Hig Inventory to Sales ratio is good or bad for the economy?
if ratio is low -> likly to be strong
if ratio is high -> weak eco
don’t mix up the cycle with the ratio…
If I/S is high because of increasing inventory it may be inventory buildup in anticipation of increase in sales. +ve. Moving out of recession.
If I/S is high because of decrease in sales it may be due to bad sales. -ve. Moving into recession.
So that’s where I was getting at - It provides conflicting signals right?
The relative change in the variables in I/S ratio is important.
If inventory remained same and sales dropped or inventory and sales both dropped and sales dropped more then it is -ve.
If sales remained same and inventory increased or if sales and inventory both increased and inventory increased more then +ve.
Isn’t it the difference between the CYLCE and the RATIO?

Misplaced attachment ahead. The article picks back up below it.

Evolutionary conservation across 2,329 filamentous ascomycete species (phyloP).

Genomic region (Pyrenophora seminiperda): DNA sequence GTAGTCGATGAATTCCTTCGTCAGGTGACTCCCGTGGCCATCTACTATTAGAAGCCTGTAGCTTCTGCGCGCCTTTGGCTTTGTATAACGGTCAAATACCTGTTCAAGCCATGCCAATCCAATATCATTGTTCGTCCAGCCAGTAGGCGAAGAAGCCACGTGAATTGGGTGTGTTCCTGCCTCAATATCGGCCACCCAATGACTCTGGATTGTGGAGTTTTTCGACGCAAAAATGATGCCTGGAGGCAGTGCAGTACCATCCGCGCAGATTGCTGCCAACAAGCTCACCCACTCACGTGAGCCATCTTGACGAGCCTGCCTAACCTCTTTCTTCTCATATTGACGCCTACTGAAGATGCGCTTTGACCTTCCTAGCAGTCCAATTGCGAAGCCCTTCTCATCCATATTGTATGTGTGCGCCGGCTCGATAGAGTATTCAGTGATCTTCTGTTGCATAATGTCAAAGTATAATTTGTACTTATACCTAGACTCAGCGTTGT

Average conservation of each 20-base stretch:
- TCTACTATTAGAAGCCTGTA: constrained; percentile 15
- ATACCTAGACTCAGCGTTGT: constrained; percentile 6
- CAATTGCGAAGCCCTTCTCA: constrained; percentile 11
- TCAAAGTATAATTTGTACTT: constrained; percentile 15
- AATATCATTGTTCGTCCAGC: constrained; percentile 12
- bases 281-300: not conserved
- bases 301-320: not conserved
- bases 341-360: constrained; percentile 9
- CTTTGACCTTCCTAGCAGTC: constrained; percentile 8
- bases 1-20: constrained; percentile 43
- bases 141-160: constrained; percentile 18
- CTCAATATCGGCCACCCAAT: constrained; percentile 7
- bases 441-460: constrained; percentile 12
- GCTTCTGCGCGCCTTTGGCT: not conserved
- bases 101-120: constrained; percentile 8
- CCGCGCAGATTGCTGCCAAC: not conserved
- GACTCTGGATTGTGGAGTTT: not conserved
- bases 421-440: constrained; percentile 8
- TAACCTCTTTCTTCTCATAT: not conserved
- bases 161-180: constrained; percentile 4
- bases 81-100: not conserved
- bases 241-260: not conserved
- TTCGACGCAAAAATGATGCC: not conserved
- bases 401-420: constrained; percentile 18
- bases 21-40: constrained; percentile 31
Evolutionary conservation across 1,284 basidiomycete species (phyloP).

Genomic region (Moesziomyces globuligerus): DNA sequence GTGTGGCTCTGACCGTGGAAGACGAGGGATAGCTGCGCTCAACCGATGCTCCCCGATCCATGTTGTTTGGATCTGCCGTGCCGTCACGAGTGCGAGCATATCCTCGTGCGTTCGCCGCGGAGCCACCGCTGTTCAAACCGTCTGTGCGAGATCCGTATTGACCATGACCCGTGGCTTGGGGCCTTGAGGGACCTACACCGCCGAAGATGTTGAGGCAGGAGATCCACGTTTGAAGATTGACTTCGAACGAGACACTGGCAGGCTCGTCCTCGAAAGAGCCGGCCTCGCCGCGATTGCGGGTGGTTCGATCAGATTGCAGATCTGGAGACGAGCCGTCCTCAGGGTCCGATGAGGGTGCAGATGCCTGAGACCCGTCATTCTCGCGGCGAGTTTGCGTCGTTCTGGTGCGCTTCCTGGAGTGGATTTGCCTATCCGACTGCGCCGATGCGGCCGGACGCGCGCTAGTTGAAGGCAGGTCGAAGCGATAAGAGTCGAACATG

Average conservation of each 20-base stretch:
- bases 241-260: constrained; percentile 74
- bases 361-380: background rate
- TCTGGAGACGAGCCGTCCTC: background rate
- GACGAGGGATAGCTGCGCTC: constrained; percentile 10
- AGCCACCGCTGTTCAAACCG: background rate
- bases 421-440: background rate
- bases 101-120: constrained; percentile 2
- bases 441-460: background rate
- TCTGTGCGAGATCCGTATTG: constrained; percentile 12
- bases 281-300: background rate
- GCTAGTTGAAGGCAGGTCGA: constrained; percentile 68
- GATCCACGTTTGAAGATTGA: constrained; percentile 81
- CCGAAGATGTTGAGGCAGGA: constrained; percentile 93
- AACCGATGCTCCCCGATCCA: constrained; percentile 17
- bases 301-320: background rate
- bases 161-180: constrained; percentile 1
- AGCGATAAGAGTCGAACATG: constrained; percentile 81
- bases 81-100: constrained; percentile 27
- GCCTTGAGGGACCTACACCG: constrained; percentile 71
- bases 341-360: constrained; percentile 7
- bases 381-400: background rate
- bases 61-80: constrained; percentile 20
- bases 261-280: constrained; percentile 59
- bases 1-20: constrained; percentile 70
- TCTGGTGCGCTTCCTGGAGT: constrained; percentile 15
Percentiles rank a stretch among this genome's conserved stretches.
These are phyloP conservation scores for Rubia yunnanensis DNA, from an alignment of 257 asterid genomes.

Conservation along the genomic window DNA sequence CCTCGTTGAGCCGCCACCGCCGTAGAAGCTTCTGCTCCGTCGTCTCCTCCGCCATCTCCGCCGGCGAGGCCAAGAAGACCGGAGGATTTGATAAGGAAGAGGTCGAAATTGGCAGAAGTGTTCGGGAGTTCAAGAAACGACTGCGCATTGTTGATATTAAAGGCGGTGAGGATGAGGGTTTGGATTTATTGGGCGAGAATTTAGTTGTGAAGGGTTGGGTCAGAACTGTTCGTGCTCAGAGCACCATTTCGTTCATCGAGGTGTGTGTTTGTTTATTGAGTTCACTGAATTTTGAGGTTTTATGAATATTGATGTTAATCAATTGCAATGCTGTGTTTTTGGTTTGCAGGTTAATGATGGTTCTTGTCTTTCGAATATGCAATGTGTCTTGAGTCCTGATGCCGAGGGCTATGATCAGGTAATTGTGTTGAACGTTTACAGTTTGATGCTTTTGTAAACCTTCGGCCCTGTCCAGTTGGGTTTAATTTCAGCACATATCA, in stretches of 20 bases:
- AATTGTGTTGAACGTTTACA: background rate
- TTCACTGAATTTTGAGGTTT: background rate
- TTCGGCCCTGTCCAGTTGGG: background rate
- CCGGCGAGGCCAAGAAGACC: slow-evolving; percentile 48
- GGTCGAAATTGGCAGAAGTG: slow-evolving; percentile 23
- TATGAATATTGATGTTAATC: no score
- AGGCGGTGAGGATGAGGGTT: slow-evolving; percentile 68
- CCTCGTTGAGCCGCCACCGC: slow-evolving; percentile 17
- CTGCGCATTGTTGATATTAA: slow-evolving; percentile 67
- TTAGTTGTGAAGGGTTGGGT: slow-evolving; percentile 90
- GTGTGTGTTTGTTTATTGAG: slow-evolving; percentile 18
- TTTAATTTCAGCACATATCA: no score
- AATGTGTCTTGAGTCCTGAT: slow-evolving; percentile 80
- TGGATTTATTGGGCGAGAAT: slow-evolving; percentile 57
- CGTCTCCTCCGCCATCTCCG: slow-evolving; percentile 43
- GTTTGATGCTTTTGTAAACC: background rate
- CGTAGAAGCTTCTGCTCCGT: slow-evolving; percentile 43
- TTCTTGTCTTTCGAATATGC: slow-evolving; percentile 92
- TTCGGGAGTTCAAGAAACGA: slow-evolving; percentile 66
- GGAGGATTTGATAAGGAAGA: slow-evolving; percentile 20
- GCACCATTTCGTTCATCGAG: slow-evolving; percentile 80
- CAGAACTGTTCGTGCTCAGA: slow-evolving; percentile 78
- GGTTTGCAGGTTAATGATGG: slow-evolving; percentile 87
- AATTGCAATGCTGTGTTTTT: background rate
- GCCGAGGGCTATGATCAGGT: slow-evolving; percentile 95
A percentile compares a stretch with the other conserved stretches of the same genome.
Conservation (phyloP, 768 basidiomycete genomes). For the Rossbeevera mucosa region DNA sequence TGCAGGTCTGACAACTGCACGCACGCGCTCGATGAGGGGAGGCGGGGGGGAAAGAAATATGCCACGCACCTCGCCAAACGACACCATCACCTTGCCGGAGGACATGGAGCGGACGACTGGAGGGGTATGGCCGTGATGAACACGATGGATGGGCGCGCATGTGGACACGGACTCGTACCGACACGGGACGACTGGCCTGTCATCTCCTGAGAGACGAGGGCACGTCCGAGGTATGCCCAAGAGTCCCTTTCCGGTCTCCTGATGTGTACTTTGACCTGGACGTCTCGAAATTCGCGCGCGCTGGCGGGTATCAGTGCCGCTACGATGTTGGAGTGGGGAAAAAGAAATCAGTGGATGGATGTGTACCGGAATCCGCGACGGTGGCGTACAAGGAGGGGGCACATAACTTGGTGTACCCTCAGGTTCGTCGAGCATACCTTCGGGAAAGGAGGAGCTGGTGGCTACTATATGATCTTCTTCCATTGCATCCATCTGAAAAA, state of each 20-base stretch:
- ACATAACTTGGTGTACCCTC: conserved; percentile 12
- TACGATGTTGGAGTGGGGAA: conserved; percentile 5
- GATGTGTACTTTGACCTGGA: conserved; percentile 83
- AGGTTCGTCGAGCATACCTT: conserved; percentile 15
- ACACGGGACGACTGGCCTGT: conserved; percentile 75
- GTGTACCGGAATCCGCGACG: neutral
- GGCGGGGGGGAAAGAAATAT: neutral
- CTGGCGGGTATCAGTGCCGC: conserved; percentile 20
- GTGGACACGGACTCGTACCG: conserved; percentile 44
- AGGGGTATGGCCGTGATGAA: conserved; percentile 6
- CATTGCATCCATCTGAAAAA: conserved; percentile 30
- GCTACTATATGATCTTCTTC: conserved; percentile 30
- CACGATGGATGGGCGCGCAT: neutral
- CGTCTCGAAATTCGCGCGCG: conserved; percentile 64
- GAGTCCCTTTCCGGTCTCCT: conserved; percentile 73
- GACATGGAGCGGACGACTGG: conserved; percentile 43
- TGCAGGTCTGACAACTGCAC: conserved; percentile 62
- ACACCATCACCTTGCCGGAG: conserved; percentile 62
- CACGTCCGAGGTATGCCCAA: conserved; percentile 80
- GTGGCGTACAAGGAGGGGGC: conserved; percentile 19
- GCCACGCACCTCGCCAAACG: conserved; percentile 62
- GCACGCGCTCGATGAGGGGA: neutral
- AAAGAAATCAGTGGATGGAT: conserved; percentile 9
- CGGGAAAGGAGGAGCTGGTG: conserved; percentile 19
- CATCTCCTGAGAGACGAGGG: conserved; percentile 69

When inventory cycle is in up-phase they build inventory and are confident to sell it, so their sales also increase…in my opinion these are two different things.
50 / 100 = 0.5
100 / 200 = 0.5
That’s where I always get confused. Is the ratio high b/c the sales haven’t been strong (indicating decreasing consumer spending) or is it high b/c managers are forecasting higher sales and building up the inventory in anticipation?
Increasing I/S ratio is a good thing. Inventories increase as confidence picks up, leading to increase in employment etc.
If you want a source, see Schweser book 2, page 101
Again, read CFAI
A rising IS ratio indicates that inventories are ABOVE targets and the economy is likly to slow as firms reduce production to bring them back.
A falling IS ratio is positive idicator of growth as firms will likely increase production to rebuild depleted inventories.
It is somewhat conflicting. CFA: “When the inventory/sales ratio has moved down, the economy is likely to be strong in the next few quarters as businesses try to rebuild inventory.” And yes, spanish, increasing I/S is good. CFA is just saying when it has fallen, it is likely to rise and the economy should do well… gambler’s fallacy in their own text